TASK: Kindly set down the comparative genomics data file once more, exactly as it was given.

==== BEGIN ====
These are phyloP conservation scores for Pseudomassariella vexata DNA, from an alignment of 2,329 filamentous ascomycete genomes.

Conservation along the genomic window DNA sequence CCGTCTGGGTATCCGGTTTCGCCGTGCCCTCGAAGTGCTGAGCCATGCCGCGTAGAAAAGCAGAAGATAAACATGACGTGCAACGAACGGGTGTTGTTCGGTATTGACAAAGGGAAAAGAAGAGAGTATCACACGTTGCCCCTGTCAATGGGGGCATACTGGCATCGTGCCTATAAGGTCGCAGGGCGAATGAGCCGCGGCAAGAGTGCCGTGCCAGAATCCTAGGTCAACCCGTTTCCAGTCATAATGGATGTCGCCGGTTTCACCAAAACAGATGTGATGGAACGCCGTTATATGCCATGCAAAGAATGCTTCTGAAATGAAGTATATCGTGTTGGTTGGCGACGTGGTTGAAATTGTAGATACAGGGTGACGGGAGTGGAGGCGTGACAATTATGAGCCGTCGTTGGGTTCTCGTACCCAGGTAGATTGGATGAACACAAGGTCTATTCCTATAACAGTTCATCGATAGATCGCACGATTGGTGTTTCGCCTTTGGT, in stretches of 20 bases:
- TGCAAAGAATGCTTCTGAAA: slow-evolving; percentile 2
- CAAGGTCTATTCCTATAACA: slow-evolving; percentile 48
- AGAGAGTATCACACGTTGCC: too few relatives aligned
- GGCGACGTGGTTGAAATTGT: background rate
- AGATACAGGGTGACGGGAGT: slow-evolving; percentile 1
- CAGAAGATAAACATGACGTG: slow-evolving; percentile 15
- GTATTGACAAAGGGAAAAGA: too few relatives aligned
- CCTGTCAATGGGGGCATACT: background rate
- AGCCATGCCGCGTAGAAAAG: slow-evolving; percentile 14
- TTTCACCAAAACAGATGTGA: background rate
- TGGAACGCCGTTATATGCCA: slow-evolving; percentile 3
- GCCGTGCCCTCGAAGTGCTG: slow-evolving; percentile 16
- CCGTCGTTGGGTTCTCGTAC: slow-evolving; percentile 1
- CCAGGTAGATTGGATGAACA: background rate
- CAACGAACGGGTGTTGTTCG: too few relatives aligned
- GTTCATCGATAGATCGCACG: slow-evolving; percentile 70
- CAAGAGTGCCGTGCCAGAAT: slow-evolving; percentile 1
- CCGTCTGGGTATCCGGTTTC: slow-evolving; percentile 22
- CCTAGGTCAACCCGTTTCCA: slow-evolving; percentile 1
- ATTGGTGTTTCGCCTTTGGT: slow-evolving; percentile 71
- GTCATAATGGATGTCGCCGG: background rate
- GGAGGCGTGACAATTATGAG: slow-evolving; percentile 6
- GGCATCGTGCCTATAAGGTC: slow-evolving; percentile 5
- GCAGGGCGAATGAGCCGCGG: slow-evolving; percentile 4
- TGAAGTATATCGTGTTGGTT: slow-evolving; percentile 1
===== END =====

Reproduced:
These are phyloP conservation scores for Pseudomassariella vexata DNA, from an alignment of 2,329 filamentous ascomycete genomes.

Conservation along the genomic window DNA sequence CCGTCTGGGTATCCGGTTTCGCCGTGCCCTCGAAGTGCTGAGCCATGCCGCGTAGAAAAGCAGAAGATAAACATGACGTGCAACGAACGGGTGTTGTTCGGTATTGACAAAGGGAAAAGAAGAGAGTATCACACGTTGCCCCTGTCAATGGGGGCATACTGGCATCGTGCCTATAAGGTCGCAGGGCGAATGAGCCGCGGCAAGAGTGCCGTGCCAGAATCCTAGGTCAACCCGTTTCCAGTCATAATGGATGTCGCCGGTTTCACCAAAACAGATGTGATGGAACGCCGTTATATGCCATGCAAAGAATGCTTCTGAAATGAAGTATATCGTGTTGGTTGGCGACGTGGTTGAAATTGTAGATACAGGGTGACGGGAGTGGAGGCGTGACAATTATGAGCCGTCGTTGGGTTCTCGTACCCAGGTAGATTGGATGAACACAAGGTCTATTCCTATAACAGTTCATCGATAGATCGCACGATTGGTGTTTCGCCTTTGGT, in stretches of 20 bases:
- TGCAAAGAATGCTTCTGAAA: slow-evolving; percentile 2
- CAAGGTCTATTCCTATAACA: slow-evolving; percentile 48
- AGAGAGTATCACACGTTGCC: too few relatives aligned
- GGCGACGTGGTTGAAATTGT: background rate
- AGATACAGGGTGACGGGAGT: slow-evolving; percentile 1
- CAGAAGATAAACATGACGTG: slow-evolving; percentile 15
- GTATTGACAAAGGGAAAAGA: too few relatives aligned
- CCTGTCAATGGGGGCATACT: background rate
- AGCCATGCCGCGTAGAAAAG: slow-evolving; percentile 14
- TTTCACCAAAACAGATGTGA: background rate
- TGGAACGCCGTTATATGCCA: slow-evolving; percentile 3
- GCCGTGCCCTCGAAGTGCTG: slow-evolving; percentile 16
- CCGTCGTTGGGTTCTCGTAC: slow-evolving; percentile 1
- CCAGGTAGATTGGATGAACA: background rate
- CAACGAACGGGTGTTGTTCG: too few relatives aligned
- GTTCATCGATAGATCGCACG: slow-evolving; percentile 70
- CAAGAGTGCCGTGCCAGAAT: slow-evolving; percentile 1
- CCGTCTGGGTATCCGGTTTC: slow-evolving; percentile 22
- CCTAGGTCAACCCGTTTCCA: slow-evolving; percentile 1
- ATTGGTGTTTCGCCTTTGGT: slow-evolving; percentile 71
- GTCATAATGGATGTCGCCGG: background rate
- GGAGGCGTGACAATTATGAG: slow-evolving; percentile 6
- GGCATCGTGCCTATAAGGTC: slow-evolving; percentile 5
- GCAGGGCGAATGAGCCGCGG: slow-evolving; percentile 4
- TGAAGTATATCGTGTTGGTT: slow-evolving; percentile 1